Pandora - The World of Avatar

In late February, Disney CEO Bob Iger announced a multi-year, two-billion-euro expansion of Disneyland Paris. The changes won't be officially rolled out until 2021, but they've already given us a glimpse at the direction Disney plans on taking its theme parks. According to Iger's statement, Walt Disney Studios Park will be transformed with three distinct lands themed to Star Wars, Marvel, and Frozen.

On the surface, this isn't anything revolutionary. Disney films and stories have always been a fundamental part of the Disney Parks. When Disneyland first opened its gates to the public on July 17, 1955, four of its 17 inaugural attractions were based on Disney properties: Snow White's Adventures (Snow White and the Seven Dwarfs), Sleeping Beauty Castle (Sleeping Beauty), Mr. Toad's Wild Ride (The Adventures of Ichabod and Mr. Toad), and the Mad Hatter's Tea Party (Alice in Wonderland). In 2018, 25 Disneyland attractions are based on films (i.e. not original concept rides like the Haunted Mansion or Big Thunder Mountain Railroad), with another 48 film-based attractions scattered across Walt Disney World's four parks.

Snow White's Scary Adventures

Image: HarshLight, Flickr (license)

The difference, rather, is in the way Disney is choosing to approach its material. Instead of creating a cluster of one-off attractions and calling it "Fantasyland" or “Tomorrowland,” the company is structuring large areas of their park around one film or franchise to create a more immersive experience, a la Universal Studios' Diagon Alley and Hogsmeade. We saw it happen with Disney California Adventure's Cars Land in 2012 and Shanghai Disneyland's Treasure Cove in 2016, and then again with Animal Kingdom's Pandora – The World of Avatar in 2017.

While there's clearly no imminent danger of Main Street, U.S.A. being redesigned as the streets of San Fransokyo or Spaceship Earth torn down and replaced with the Death Star (permanently, that is), it's clear that Disney is steering its theme park development in a new direction—one that does away with the idea of generic lands based on themes of fantasy, innovation, and exploration and instead offers guests the ability to step into incredible replications of their favorite films. There are some clear advantages and disadvantages to this approach; let's break them down.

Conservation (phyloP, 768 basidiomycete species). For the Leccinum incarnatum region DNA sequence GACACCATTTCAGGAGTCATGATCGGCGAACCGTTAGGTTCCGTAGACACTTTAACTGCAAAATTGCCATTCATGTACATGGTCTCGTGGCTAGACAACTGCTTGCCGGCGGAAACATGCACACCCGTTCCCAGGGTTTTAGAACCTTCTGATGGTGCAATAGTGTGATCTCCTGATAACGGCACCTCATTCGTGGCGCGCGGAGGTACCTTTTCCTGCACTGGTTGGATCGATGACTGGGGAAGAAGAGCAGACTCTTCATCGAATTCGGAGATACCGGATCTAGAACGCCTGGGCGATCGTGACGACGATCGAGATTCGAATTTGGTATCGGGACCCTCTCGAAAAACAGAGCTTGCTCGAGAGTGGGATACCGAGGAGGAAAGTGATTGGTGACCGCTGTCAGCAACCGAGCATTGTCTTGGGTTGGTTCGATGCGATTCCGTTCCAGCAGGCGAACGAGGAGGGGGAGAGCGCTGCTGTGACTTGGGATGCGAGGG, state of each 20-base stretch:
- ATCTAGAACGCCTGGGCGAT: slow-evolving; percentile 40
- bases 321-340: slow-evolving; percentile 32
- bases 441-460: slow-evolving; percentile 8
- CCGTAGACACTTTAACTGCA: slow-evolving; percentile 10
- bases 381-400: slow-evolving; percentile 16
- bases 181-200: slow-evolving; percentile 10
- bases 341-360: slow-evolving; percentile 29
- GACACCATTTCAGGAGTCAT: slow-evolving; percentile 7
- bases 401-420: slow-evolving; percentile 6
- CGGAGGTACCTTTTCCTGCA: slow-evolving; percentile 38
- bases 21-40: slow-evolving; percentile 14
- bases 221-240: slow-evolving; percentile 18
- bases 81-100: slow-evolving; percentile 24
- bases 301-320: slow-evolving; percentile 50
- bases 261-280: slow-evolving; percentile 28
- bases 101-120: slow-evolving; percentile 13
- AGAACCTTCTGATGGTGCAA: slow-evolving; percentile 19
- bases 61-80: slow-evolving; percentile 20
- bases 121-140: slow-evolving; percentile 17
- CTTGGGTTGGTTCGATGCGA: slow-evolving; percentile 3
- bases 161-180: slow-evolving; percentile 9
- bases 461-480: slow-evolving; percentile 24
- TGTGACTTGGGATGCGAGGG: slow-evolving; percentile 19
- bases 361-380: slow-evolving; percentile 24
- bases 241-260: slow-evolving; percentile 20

Pro: Disney can tailor its theme park experiences to its most vocal and dedicated fanbases.

Anna and Elsa

Image: Frank Phillips, Flickr (license)

There’s a reason why Disney isn’t shelling out the big bucks for a replica of Giselle’s cottage in Andalasia or the thief-riddled underbrush of Sherwood Forest. Each Disney film and franchise has attracted its own subset of dedicated fans, of course, but only a few have been massively and consistently profitable. Instead of shuffling Frozen singalongs and meet-and-greets from land to land, Disney now has the power to dedicate large swaths of its property to keep up with (and feed into) the supply and demand for its hottest animated film to date. Star Wars Land promises to be even more of a worthwhile investment than Toy Story Land or Disneyland Paris’ version of Arendelle, given the longevity of the Star Wars franchise and Disney’s plans to develop more films and stories in its universe for years to come.

Con: There’s less space for original, non-branded attractions and entertainment.

Spaceship Earth

Image: Sam Howzit, Flickr (license)

Let’s face it: Some of the best things in the Disney Parks have nothing to do with their films. Think about the popularity of Spaceship Earth and the now-defunct Horizons or the classic feel of Pirates of the Caribbean, the Haunted Mansion, and Space Mountain. There’s no doubt that Imagineers know how to craft a compelling and iconic attraction from scratch, but more and more lately, Disney has chosen to brand their attractions and shows. (Case in point: the last non-film based attraction to debut at Disneyland was Astro Orbitor, which opened nearly 20 years ago in May 1998.) This isn’t to say that Imagineers won’t be able to apply that same degree of creativity and care to Toy Story Land, Star Wars Land, “Marvel Land,” and “Frozen Land,” but working within a branded franchise limits the company to specific themes, characters, and storylines—parameters that would be lifted to a considerable degree in more generic themed areas like Adventureland and Frontierland.


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